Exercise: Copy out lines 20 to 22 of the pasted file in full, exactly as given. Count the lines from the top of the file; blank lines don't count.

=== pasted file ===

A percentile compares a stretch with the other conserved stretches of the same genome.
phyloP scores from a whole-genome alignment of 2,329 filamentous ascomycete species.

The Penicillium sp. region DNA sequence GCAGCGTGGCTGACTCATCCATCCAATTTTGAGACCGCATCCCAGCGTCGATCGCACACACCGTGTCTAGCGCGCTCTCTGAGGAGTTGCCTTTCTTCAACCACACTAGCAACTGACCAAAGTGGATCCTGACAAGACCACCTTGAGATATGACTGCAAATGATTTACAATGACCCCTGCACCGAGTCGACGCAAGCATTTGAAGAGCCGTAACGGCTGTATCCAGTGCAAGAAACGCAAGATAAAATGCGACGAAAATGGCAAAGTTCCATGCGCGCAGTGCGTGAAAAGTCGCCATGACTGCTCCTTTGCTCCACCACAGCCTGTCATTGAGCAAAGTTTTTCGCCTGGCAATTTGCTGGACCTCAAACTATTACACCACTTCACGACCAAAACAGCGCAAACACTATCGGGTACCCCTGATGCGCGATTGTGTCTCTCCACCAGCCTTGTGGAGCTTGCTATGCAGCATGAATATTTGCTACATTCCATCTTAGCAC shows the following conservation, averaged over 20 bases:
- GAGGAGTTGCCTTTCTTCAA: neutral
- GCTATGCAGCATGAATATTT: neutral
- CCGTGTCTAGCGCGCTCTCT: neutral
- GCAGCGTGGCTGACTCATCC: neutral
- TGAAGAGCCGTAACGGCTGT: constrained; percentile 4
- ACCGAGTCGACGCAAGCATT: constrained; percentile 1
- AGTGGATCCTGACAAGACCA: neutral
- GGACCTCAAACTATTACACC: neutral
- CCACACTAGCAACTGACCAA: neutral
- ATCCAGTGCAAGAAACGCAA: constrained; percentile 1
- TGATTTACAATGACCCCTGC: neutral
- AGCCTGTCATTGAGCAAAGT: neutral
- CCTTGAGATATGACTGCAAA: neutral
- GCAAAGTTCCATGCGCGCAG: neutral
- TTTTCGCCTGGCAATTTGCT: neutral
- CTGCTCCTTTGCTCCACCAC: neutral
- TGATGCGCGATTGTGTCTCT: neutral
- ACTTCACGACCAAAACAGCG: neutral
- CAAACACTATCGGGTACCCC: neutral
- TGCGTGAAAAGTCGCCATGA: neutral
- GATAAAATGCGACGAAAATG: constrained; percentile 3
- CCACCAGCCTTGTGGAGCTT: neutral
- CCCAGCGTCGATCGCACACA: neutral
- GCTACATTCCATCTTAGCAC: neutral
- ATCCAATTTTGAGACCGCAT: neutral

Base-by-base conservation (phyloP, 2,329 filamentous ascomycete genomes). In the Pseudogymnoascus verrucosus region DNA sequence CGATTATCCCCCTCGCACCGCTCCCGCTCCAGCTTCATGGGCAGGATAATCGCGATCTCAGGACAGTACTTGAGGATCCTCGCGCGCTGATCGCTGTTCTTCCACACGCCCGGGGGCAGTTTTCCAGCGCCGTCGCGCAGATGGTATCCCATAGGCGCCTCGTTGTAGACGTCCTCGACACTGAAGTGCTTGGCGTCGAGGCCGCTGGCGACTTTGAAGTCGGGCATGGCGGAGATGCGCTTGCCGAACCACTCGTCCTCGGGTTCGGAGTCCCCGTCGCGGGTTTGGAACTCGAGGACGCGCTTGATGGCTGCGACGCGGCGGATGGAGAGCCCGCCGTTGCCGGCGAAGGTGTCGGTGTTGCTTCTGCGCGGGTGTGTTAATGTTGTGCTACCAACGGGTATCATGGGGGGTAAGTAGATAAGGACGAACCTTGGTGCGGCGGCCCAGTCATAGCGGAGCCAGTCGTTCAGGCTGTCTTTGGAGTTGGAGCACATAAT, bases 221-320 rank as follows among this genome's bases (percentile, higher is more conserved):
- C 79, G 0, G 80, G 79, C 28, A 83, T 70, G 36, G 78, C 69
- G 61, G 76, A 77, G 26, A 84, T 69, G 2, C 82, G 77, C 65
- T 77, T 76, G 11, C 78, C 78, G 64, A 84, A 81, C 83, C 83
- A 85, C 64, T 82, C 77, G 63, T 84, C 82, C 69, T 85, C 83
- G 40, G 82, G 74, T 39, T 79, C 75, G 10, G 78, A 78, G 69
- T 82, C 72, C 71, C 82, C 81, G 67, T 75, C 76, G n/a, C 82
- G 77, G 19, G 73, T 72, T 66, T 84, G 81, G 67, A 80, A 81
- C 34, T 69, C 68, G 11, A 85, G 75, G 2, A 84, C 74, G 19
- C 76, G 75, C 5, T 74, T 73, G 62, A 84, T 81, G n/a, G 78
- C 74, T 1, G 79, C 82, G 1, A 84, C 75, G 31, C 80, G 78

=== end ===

- TGATGCGCGATTGTGTCTCT: neutral
- ACTTCACGACCAAAACAGCG: neutral
- CAAACACTATCGGGTACCCC: neutral